Poor foot function is a contributor to knee problems. When the foot pronates, the lower leg simultaneously rotates internally. The upper leg can internally rotate too, but may not rotate in conjunction with the lower leg because it’s held firmly at the hip, thereby causing a torque at the knee. Pain is usually on the inside (medial) side of the knee. A high-arched foot (supinator) that tends to fall towards the outside can contribute to lateral instability and pain on the outside (lateral ) part of the knee. A very high arched foot can also cause the knee to hyperextend (bend backwards) causing pain in the front or back of the knee. For many people, the knee starts hurting before the foot does, so people are often unaware that the solution starts by correcting the foot. Other factors are involved in knee pain that relate to wear and tear, over-use, and intensive activities, and a doctor should be consulted to determine the course of action. If the damage is already done, it may be too late to reverse it with orthotic devices, but suffice it to say, it’s a good idea to look at the foot before doing surgery. It is also a good idea to correct poor foot alignment as a prevention to knee problems.
Sport or athletic shoes known under various brand names as anti-pronators are good for feet that pronate excessively or are very flexible. They are firmer and broader at the base on the medial (inside) where the extra load is borne with that type of foot.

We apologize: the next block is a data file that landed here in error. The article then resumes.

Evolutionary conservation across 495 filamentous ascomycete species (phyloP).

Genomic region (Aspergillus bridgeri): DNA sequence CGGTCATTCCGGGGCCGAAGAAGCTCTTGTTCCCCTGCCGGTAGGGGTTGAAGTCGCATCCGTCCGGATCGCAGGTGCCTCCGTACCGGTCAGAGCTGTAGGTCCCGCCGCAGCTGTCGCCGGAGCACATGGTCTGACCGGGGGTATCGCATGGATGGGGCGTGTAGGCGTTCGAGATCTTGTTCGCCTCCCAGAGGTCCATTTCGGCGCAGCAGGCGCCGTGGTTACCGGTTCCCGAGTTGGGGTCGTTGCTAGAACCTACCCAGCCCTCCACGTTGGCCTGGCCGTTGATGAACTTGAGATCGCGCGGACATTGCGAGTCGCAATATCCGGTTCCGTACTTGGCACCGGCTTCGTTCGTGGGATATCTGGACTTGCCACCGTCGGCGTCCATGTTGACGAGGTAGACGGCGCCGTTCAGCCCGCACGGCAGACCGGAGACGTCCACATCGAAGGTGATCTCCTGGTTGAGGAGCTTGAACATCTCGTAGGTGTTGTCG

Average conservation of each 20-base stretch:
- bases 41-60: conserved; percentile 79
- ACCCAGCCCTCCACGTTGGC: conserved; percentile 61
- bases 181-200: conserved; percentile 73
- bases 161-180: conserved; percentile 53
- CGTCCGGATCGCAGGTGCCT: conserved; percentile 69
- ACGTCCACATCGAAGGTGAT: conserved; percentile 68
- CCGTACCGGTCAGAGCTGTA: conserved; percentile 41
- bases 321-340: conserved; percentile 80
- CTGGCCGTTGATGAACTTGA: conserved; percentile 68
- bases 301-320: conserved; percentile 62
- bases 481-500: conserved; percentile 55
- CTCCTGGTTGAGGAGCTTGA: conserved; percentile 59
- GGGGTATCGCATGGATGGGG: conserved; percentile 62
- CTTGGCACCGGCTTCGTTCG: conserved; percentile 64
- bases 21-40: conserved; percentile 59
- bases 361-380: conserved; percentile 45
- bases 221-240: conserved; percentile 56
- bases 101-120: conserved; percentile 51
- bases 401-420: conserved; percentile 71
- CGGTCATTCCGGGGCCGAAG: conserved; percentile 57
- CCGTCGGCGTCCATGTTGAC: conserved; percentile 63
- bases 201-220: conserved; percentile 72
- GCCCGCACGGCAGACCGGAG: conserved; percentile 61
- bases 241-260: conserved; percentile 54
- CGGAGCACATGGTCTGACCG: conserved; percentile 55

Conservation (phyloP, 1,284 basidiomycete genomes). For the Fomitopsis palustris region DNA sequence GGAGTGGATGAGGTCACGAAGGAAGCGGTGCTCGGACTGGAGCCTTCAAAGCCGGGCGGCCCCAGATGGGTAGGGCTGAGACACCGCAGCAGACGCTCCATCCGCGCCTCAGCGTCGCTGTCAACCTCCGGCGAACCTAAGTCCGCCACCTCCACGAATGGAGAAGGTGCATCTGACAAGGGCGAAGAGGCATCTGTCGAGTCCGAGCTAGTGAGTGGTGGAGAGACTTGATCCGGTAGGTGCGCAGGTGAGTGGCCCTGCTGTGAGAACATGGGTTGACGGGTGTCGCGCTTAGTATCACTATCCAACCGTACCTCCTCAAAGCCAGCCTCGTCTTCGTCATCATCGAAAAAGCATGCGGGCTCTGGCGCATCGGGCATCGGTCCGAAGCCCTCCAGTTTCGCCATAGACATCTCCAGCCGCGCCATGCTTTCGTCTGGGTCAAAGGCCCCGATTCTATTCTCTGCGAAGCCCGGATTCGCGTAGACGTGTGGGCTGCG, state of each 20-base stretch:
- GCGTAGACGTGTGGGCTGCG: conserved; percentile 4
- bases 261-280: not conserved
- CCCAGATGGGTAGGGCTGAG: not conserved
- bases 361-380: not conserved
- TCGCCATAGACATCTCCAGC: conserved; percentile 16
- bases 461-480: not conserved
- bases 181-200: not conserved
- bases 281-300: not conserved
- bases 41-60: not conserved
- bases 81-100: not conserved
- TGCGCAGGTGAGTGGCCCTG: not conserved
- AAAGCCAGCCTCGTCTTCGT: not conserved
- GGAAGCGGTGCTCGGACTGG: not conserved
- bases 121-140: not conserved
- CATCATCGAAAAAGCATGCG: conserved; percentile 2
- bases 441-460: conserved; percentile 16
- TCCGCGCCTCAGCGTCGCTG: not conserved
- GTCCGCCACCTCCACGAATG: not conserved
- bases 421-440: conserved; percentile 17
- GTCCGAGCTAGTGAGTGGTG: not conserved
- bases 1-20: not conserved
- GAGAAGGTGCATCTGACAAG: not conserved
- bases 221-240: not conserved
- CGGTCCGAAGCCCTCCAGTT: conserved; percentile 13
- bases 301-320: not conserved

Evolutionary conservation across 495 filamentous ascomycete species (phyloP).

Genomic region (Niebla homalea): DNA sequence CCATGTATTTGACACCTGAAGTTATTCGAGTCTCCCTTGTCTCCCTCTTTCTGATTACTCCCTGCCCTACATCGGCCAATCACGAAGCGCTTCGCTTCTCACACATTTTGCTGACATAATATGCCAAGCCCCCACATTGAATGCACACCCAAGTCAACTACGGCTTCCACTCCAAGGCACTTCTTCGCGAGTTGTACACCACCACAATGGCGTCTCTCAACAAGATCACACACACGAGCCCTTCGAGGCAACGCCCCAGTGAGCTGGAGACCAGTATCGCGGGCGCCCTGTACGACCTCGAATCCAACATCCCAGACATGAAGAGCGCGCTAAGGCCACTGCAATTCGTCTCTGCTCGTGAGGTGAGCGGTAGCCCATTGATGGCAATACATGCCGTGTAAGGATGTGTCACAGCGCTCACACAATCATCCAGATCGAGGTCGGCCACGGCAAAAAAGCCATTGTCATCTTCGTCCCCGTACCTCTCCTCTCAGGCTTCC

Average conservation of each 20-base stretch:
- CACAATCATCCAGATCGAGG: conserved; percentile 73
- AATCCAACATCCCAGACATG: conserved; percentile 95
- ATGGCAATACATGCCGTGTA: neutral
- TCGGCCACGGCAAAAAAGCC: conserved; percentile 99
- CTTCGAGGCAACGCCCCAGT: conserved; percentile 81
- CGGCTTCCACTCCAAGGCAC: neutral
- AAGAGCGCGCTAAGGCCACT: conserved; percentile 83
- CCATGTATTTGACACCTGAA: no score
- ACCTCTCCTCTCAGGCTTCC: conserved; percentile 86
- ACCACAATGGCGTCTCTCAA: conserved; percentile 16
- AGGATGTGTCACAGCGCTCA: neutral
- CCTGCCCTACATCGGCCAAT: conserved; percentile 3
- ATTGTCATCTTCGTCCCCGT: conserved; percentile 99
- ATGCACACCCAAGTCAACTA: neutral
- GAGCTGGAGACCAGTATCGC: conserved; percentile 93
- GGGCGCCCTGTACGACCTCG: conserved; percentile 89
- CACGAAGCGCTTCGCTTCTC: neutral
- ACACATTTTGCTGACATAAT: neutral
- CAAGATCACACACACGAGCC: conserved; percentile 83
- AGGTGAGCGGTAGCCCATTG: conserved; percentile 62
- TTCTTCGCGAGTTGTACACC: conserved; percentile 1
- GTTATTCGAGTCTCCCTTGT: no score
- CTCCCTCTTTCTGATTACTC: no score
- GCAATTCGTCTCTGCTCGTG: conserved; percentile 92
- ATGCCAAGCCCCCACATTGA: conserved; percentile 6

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Ready-made orthotic devices, which can be obtained at sporting goods stores or shoe stores that specialize in sport shoes. Often there are designations for feet that are over-pronators or over-supinators. Drug store ready-made devices tend to be a step down in quality and function compared to the ones at sport shops. Look for devices with a firm heel cup and some firmness in the arch.
A certified pedorthist can modify ready-made devices to improve their therapeutic functionality after assessing mechanical deficiencies in your gait through a biomechanical evaluation.
$$$$ Pedorthist or Podiatrist
Custom Orthotic devices take the previous solution option to a higher level of specificity. Taking molds of the feet not only captures the anatomy, but when done by an expert, the joints are aligned appropriately to one another during the molding process to capture a 3D image of the foot positioned for best function. Then the orthotic devices act as an interface between the foot, with all the joints aligned, and the floor of the inside of the shoes. That is why casting should never be done in the weight bearing position. During weight-bearing, in unstable feet, everything shifts out of kilter to line up with the floor.